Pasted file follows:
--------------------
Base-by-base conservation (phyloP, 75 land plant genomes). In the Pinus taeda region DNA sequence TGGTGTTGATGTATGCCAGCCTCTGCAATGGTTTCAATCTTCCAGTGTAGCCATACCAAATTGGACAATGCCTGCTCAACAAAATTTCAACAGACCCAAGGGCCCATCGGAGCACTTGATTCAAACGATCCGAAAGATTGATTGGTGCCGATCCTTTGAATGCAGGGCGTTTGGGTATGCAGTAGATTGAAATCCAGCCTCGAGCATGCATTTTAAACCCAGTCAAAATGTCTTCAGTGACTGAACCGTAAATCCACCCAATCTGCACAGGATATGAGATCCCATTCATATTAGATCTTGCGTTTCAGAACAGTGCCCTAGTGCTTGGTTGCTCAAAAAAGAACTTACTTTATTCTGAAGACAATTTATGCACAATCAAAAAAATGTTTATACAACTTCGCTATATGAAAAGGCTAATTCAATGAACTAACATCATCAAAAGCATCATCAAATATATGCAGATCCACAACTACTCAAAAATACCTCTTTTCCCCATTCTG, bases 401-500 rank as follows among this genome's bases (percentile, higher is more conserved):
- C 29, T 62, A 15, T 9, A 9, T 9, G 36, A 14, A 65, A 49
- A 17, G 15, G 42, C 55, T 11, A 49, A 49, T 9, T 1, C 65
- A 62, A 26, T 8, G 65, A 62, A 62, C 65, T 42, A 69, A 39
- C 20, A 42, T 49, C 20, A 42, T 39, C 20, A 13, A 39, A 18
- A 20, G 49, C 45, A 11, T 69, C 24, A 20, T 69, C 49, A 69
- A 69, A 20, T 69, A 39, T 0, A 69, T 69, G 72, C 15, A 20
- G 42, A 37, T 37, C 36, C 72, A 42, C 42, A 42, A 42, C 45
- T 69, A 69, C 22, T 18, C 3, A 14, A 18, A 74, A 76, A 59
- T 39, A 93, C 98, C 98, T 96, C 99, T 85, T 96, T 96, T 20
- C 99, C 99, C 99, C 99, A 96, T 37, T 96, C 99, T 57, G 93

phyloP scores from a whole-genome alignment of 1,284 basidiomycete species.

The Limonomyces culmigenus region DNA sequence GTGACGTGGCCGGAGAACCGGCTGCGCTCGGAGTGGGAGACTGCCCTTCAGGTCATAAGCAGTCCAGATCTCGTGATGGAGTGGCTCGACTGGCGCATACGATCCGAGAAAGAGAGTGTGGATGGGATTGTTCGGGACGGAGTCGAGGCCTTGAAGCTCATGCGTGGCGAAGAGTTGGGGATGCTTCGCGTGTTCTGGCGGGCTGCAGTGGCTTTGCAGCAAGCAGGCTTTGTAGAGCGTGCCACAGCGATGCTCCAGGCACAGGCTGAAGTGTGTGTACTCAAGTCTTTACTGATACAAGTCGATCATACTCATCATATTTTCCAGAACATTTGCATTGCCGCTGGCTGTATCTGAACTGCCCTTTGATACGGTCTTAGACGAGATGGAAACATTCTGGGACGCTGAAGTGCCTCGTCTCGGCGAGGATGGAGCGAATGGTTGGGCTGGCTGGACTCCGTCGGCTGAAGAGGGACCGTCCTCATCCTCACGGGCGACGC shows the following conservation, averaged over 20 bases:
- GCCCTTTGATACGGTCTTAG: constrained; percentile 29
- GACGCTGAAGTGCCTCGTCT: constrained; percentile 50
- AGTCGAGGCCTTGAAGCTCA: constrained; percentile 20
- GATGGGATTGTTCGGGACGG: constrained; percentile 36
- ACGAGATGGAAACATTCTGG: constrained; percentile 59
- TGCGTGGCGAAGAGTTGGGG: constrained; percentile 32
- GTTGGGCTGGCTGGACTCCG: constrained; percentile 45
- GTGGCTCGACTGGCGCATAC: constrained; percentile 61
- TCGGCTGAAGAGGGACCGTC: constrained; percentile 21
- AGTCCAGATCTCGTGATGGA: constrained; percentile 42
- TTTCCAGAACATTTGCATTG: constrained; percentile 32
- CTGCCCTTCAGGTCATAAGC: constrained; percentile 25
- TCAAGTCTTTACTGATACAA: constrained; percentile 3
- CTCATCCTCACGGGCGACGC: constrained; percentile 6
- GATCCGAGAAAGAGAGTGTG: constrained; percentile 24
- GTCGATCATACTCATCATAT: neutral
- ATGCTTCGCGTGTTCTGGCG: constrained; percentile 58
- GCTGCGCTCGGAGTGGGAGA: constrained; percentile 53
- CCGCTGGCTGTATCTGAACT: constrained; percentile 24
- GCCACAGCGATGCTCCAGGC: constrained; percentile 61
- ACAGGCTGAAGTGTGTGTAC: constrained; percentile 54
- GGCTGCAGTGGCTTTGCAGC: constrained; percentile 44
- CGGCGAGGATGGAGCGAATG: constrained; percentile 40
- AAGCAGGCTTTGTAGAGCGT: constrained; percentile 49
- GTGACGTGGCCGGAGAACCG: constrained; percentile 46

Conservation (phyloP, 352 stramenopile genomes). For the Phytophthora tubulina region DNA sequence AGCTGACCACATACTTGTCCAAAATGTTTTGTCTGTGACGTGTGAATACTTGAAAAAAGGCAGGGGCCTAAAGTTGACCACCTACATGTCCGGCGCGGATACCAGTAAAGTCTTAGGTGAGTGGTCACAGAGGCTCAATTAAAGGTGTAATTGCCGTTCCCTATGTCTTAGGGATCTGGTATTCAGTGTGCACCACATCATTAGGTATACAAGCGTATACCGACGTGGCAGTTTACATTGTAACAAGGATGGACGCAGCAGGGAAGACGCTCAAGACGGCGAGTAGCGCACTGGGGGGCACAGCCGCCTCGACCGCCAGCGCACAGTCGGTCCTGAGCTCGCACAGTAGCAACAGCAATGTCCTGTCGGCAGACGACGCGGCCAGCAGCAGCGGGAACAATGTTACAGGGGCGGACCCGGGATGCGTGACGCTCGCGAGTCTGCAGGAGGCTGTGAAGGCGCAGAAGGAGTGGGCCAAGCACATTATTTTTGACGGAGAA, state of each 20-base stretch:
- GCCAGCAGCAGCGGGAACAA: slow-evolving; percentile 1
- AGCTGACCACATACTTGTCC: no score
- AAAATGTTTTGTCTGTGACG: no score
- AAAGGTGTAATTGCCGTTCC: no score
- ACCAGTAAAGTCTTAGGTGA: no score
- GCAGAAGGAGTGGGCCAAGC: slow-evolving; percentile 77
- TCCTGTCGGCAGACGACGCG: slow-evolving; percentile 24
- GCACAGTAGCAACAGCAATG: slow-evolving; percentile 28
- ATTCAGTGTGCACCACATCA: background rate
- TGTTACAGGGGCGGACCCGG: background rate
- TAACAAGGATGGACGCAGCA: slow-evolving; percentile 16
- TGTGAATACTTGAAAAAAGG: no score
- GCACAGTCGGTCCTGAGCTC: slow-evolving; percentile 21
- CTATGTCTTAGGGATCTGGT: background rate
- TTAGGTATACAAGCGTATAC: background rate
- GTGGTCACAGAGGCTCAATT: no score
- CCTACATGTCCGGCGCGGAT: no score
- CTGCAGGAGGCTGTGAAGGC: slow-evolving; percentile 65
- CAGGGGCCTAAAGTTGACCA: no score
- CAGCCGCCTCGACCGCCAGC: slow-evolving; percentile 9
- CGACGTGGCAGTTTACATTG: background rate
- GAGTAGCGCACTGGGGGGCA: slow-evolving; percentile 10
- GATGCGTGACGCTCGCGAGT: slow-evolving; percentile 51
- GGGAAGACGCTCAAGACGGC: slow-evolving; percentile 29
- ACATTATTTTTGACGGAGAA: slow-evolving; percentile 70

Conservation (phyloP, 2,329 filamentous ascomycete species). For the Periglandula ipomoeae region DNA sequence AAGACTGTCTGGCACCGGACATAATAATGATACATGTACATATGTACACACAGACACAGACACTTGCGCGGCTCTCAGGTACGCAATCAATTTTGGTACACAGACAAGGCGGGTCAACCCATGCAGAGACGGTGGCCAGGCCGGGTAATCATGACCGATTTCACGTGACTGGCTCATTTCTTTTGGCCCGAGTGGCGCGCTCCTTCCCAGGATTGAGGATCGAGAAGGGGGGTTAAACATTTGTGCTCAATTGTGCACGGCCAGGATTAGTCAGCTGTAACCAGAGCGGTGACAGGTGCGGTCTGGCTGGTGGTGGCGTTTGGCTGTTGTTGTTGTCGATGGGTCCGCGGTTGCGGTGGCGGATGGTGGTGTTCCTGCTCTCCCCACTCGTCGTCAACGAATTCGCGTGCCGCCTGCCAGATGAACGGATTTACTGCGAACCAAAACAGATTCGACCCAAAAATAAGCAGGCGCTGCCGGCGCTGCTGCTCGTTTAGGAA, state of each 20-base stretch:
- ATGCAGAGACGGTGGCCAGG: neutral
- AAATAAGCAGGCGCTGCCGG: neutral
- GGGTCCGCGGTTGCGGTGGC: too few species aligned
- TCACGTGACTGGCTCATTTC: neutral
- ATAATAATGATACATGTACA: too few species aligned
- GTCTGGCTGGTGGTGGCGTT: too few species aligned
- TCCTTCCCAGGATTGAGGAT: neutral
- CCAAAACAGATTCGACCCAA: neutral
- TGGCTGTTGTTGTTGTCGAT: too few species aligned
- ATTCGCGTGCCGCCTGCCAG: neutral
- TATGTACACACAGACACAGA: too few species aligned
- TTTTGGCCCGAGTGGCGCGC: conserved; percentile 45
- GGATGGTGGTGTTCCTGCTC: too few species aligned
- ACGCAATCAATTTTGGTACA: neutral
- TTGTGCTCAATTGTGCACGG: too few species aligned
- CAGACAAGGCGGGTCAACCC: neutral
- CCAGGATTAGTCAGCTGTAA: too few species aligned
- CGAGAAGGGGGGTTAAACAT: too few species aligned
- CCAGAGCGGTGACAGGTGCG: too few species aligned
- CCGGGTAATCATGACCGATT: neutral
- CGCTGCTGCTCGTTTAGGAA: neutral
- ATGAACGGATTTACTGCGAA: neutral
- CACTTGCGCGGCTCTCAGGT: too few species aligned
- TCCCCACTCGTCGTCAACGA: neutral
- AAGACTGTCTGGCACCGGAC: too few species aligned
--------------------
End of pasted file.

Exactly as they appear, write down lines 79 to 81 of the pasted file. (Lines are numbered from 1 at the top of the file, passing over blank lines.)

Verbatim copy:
- ACGCAATCAATTTTGGTACA: neutral
- TTGTGCTCAATTGTGCACGG: too few species aligned
- CAGACAAGGCGGGTCAACCC: neutral